In our elementary school cafeteria there was a mysterious door (that was probably a closet) that was never opened. Everybody believed a vampire lived there and it would eat you if it opened the door.
When I was in kindergarten and my sister was in second grade, we found a worm in the yard and put it in a cup of dirt to look at it. She claimed she could communicate with the worm through an elaborate series of head movements. She promised me that I too would be taught this language in second grade.
Second grade came. Every day I waited for my teacher to get in front of the class and say "Attention everyone! We're not having math today, kids, because we'll be learning worm language."
Every day I thought, "This has to be the worm language day."
The day never came.
I'm still bitter.
When I was a kid, kids at school used to say that if you sharpened your pencils on both ends, later in life you'll get kids that're siamese twins conjoined at the lower torso. huh?
I used to believe that the day you turned 6 you would immediately know how to read. So on my 6th birthday, I woke up and just started staring at anything with words, but I still couldn't read. All day I looked at billboards, books, passages, anything with words, but I still couldn't read them, I just repeatedly told myself, "I guess it hasn't kicked in yet." I finally realized it wasn't going to happen...it was a sad birthday... I have no idea why I thought this.
Up until rather recently (I'm 20) I thought that only kids in elementary school in Oregon got to play the Oregon Trail computer game because it was about Oregon, and I'd always feel special playing it.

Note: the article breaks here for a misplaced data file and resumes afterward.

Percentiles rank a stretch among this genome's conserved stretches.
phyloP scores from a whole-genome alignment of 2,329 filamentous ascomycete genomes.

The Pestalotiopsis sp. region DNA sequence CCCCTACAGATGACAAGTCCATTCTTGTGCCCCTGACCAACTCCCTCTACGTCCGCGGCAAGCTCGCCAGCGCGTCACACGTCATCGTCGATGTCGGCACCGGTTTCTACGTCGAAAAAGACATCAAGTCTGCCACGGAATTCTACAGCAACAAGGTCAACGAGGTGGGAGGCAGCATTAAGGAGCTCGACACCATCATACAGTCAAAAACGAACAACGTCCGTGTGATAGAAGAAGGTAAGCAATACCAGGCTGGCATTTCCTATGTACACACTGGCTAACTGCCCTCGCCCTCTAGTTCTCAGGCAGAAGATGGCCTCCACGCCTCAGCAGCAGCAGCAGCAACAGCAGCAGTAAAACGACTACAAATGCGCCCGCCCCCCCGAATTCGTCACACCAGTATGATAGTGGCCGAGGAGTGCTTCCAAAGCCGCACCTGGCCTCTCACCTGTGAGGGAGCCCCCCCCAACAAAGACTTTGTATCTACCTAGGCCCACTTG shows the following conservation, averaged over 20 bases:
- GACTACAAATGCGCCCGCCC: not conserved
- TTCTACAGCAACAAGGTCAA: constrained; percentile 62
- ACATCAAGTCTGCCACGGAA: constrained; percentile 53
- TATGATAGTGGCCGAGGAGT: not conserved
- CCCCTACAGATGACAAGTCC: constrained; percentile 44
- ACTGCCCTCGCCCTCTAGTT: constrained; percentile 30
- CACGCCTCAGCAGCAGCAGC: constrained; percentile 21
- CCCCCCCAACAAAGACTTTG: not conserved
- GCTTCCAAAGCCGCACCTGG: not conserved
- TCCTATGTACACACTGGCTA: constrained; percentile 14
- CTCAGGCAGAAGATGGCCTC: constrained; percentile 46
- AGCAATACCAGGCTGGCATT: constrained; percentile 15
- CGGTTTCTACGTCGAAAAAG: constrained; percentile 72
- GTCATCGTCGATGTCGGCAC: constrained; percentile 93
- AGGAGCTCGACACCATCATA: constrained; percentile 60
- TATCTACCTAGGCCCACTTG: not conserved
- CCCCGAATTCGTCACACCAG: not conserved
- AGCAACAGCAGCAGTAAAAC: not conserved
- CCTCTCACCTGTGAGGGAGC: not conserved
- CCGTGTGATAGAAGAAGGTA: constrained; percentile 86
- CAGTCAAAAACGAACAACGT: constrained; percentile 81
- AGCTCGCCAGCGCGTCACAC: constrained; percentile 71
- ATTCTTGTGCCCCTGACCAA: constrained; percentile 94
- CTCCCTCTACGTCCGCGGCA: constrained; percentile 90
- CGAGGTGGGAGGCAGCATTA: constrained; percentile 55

Then I heard stories from people who had also played the game in elementary schools, but in different states, even ones not along the Oregon Trail! It completely ruined it for me.
I also always wondered why it had places like Missouri in it, since Missouri isn't Oregon.
I was in 1st standard, and I reached home and told my mom and my sister that the teacher has got a big slate upon which she writes. They had a hearty laugh before they told me that was called a "black board". Well, i didn't hear the last of it for years!
When I was little, I thought that you went to school according to your age (ie; 1 yr olds went to first grade, 2 yr olds to second and so on) and I just thought that I was home schooled until my parents got bored with me and I had to start from kindergarten to learn how to go to regular school--Naturally, I thought I'd be starting out in 5th grade...turns out, not so much.
I used to believe that when the teacher told our class "be kind to your neighbor", he\she meant that you only had to be kind to the people that lived in the houses right next to your house! (i was in kindergarten)
When I was about 10, I decided that if I waited to sign my name on a test until I had finished, I could escape getting a bad grade if I didn't like my performance. The teacher just wouldn't know it was my paper. Then I started writing in only alternate letters in my name, which I would correct when I was done. Once I forgot to do this and the boy who corrected my paper made fun of me.